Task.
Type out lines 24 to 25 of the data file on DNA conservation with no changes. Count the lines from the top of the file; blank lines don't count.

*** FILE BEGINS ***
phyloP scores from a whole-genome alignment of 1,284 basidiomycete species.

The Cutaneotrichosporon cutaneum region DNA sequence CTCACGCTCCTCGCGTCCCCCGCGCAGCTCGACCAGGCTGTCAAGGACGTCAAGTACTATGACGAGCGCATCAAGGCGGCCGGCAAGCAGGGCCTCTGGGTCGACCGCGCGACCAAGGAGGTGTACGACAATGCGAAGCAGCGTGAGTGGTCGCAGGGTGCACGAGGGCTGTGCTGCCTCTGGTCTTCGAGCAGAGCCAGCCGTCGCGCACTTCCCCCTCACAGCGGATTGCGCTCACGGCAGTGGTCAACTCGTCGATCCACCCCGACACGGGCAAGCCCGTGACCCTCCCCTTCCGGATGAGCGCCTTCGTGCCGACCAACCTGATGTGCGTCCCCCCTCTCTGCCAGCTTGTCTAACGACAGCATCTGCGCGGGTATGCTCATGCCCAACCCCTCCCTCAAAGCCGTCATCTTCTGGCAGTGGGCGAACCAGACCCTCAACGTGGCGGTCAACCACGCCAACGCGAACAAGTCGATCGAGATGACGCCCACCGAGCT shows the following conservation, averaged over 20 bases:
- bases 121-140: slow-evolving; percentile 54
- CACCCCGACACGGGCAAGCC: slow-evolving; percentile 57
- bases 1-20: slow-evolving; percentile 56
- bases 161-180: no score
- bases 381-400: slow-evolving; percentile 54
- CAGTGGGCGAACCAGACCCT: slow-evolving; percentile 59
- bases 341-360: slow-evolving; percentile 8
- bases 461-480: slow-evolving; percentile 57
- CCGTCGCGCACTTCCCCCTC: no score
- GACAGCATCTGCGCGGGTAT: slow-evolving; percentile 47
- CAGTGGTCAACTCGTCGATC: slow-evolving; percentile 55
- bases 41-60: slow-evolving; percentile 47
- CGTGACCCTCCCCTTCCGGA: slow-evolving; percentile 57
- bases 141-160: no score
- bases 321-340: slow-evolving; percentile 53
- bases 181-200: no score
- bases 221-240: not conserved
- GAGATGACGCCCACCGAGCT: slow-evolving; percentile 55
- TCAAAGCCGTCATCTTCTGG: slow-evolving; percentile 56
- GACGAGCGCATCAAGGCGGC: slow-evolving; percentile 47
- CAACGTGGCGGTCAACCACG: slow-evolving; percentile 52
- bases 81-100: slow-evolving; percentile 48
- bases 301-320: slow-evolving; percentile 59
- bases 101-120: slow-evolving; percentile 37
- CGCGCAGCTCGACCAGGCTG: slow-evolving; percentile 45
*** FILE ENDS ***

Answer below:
- bases 81-100: slow-evolving; percentile 48
- bases 301-320: slow-evolving; percentile 59